1. Sandy is located over south-central Pennsylvania this morning, and the winds are gradually coming down. There are still pockets of heavy rains going around Sandy that may only aggravate the flooding problems. I posted the snow map from the HRRR model, and West Virginia will continue to get hit by snow. Snow will also continue over parts of Ohio.
Sandy really was a hurricane that became embedded into a winter storm and finally just merged in. She was a hurricane all the way to the coast and through southern New Jersey. Why hurricane warnings were never issued for the coasts, I will never understand, but I think the meteorologists from the private sector, TV and local NWS offices did a great job communicating the impacts of Sandy.
Sandy will be a storm that will be used a benchmark for many storms to come. The damage as you see today and the next couple of days will be massive from southern New England to Maryland. The coasts, especially the Jersey shore, took a direct hit by Sandy with storm surges that may have gone a mile inland, depending on location.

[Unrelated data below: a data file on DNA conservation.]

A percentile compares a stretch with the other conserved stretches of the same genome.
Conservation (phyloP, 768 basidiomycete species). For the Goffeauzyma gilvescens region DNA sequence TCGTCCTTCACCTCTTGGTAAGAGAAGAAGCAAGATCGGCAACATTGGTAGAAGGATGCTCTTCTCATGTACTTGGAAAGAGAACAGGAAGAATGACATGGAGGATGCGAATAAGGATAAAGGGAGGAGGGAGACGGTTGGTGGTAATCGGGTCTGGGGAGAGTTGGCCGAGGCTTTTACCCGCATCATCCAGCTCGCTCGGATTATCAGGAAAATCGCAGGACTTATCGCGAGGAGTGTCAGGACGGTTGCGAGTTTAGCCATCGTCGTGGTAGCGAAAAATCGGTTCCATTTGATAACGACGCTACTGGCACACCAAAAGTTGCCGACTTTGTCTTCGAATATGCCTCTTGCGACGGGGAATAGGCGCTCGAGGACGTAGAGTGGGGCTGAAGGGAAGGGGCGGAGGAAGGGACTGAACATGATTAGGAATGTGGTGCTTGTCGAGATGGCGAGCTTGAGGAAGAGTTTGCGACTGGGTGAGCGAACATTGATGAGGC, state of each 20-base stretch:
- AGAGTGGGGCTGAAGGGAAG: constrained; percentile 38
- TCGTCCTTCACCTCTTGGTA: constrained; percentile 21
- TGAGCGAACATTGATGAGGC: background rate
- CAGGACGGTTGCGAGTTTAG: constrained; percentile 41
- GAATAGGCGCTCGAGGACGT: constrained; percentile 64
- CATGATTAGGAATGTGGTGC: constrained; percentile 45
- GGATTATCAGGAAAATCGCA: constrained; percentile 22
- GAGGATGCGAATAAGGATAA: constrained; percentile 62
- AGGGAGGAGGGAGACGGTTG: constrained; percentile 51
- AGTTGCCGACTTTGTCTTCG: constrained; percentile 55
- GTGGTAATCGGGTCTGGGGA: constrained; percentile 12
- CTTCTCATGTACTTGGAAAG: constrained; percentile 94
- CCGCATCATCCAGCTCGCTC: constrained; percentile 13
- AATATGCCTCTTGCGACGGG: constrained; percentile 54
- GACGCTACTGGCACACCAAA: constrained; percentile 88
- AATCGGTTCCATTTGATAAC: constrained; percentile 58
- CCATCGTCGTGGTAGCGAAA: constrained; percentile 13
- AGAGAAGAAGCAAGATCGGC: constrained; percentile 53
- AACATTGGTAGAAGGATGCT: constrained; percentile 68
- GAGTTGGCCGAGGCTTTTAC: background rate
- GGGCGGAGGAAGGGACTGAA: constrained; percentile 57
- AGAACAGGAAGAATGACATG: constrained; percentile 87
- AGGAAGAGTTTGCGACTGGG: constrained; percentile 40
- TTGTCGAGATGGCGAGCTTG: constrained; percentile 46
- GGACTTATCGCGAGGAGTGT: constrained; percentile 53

All in all, it was a horrible storm.
2. The NAO is still very negative and is predicted to stay negative through mid-November. The next storm coming along will most likely hit the coast and strengthen again due to the negative NAO. Understand, this will not be like a Sandy, but the next storm will bring rain, wind and even some snow, and only cause problems with clean-up efforts. More on the storm the next couple of days, but understand, we have another one coming, but not a big one.
Erika will have many issues this weekend includng tracking over the islands with big mountains.
Erika will track into the Bahamas and may intensify early next week. Track could bring it close to the U.S.
Erika's path and intensity over the next five days is the concern of the day.
We continue to watch the tropics as now we have a new storm.
The weather this week across the country will be calm, but we still have Danny out there lurking later this week.
Active day of severe weather across the Upper Midwest Satruday afternoon.